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Chapter 20: In Which Fix Comes Face to Face With Phileas Fogg (continued)
Phileas Fogg and Aouda went on board, where they found Fix already installed. Below deck was a square cabin, of which the walls bulged out in the form of cots, above a circular divan; in the centre was a table provided with a swinging lamp. The accommodation was confined, but neat.
"I am sorry to have nothing better to offer you," said Mr. Fogg to Fix, who bowed without responding.
The detective had a feeling akin to humiliation in profiting by the kindness of Mr. Fogg.
"It's certain," thought he, "though rascal as he is, he is a polite one!"
The sails and the English flag were hoisted at ten minutes past three. Mr. Fogg and Aouda, who were seated on deck, cast a last glance at the quay, in the hope of espying Passepartout. Fix was not without his fears lest chance should direct the steps of the unfortunate servant, whom he had so badly treated, in this direction; in which case an explanation the reverse of satisfactory to the detective must have ensued. But the Frenchman did not appear, and, without doubt, was still lying under the stupefying influence of the opium.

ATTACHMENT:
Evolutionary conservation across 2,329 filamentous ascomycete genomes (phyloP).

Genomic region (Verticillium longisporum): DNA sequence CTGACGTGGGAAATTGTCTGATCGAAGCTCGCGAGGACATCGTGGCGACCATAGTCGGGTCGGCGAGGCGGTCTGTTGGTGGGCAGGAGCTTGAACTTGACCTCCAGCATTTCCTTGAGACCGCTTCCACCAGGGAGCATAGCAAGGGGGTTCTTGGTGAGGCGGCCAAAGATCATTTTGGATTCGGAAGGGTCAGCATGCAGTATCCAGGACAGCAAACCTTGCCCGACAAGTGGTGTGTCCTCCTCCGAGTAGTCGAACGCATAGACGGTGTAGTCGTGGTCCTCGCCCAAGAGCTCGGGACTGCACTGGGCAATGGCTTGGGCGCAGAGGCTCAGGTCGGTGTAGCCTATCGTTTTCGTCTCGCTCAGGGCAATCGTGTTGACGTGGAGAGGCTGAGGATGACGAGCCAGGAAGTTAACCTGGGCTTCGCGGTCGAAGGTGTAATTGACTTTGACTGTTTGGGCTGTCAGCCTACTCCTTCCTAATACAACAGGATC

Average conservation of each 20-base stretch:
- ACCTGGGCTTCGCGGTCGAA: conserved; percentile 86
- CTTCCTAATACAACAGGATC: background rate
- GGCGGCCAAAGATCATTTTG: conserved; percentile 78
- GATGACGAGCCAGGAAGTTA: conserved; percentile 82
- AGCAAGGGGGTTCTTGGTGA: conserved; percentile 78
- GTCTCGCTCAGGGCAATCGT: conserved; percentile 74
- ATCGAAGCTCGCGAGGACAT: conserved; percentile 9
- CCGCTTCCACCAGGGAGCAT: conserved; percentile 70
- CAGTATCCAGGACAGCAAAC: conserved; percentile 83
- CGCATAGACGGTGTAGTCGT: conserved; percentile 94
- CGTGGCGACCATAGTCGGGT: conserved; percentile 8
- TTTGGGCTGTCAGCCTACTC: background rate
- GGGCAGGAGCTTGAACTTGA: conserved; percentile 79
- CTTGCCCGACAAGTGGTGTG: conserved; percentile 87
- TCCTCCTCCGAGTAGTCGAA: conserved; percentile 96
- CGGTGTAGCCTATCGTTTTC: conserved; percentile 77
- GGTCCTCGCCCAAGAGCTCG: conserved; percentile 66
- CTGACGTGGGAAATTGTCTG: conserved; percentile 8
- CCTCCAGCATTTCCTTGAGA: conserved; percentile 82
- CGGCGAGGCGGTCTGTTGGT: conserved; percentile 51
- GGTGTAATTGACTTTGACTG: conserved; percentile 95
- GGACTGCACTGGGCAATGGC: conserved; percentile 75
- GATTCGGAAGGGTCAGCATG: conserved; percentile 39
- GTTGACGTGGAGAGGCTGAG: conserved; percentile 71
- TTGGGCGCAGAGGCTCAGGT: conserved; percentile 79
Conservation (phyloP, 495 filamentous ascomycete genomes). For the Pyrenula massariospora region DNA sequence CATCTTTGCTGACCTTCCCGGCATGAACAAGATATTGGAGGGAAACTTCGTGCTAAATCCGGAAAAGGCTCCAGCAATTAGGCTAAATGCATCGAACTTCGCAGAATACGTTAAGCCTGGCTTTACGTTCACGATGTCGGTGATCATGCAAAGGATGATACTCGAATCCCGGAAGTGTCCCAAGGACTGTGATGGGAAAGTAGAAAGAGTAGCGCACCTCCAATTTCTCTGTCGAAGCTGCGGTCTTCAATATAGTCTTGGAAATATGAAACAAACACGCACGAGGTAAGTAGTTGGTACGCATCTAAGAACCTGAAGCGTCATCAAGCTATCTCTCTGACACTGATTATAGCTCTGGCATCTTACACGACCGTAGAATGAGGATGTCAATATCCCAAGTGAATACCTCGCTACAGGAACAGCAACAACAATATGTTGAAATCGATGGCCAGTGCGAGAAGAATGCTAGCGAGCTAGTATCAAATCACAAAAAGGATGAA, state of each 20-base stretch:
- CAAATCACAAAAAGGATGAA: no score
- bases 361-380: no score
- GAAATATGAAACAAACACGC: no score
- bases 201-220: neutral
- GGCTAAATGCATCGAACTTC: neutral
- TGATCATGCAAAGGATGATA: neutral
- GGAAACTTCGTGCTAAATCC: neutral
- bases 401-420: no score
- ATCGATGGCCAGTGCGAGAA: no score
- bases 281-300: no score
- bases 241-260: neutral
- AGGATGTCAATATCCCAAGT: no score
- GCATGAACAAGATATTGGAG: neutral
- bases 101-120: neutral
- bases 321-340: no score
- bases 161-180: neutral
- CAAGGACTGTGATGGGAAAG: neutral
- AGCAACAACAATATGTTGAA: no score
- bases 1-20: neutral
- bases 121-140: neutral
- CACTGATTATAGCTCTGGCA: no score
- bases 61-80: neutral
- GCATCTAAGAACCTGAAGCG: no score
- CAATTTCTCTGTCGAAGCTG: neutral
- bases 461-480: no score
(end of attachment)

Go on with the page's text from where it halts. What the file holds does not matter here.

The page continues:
John Bunsby, master, at length gave the order to start, and the Tankadere, taking the wind under her brigantine, foresail, and standing-jib, bounded briskly forward over the waves.
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